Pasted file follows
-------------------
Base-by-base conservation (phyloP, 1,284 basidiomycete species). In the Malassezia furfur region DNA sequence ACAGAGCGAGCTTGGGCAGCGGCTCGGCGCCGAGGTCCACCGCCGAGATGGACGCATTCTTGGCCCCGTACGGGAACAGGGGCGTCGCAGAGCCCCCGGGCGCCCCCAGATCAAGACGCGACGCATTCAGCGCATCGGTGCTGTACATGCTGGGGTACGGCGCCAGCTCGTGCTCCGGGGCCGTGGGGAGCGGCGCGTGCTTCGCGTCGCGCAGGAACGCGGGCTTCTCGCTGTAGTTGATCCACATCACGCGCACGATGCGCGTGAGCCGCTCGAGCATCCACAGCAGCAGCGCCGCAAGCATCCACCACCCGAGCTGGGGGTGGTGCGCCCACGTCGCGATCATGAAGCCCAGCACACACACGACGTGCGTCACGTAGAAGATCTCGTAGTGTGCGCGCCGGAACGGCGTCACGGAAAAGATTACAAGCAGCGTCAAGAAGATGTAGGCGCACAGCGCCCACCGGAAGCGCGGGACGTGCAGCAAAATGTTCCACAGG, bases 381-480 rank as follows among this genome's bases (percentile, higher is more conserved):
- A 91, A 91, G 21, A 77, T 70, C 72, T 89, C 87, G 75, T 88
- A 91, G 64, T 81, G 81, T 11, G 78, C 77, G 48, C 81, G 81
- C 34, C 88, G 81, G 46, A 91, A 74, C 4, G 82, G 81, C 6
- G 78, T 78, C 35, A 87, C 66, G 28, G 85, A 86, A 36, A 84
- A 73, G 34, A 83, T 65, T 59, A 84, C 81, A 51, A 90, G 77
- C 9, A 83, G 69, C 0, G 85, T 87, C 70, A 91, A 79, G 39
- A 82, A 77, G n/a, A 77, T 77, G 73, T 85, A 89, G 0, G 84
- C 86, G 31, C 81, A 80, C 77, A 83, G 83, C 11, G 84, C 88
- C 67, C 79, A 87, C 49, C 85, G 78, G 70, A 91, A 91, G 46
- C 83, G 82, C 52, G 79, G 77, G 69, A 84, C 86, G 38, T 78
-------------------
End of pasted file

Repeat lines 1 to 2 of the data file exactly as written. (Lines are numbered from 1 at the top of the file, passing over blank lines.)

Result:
Base-by-base conservation (phyloP, 1,284 basidiomycete species). In the Malassezia furfur region DNA sequence ACAGAGCGAGCTTGGGCAGCGGCTCGGCGCCGAGGTCCACCGCCGAGATGGACGCATTCTTGGCCCCGTACGGGAACAGGGGCGTCGCAGAGCCCCCGGGCGCCCCCAGATCAAGACGCGACGCATTCAGCGCATCGGTGCTGTACATGCTGGGGTACGGCGCCAGCTCGTGCTCCGGGGCCGTGGGGAGCGGCGCGTGCTTCGCGTCGCGCAGGAACGCGGGCTTCTCGCTGTAGTTGATCCACATCACGCGCACGATGCGCGTGAGCCGCTCGAGCATCCACAGCAGCAGCGCCGCAAGCATCCACCACCCGAGCTGGGGGTGGTGCGCCCACGTCGCGATCATGAAGCCCAGCACACACACGACGTGCGTCACGTAGAAGATCTCGTAGTGTGCGCGCCGGAACGGCGTCACGGAAAAGATTACAAGCAGCGTCAAGAAGATGTAGGCGCACAGCGCCCACCGGAAGCGCGGGACGTGCAGCAAAATGTTCCACAGG, bases 381-480 rank as follows among this genome's bases (percentile, higher is more conserved):
- A 91, A 91, G 21, A 77, T 70, C 72, T 89, C 87, G 75, T 88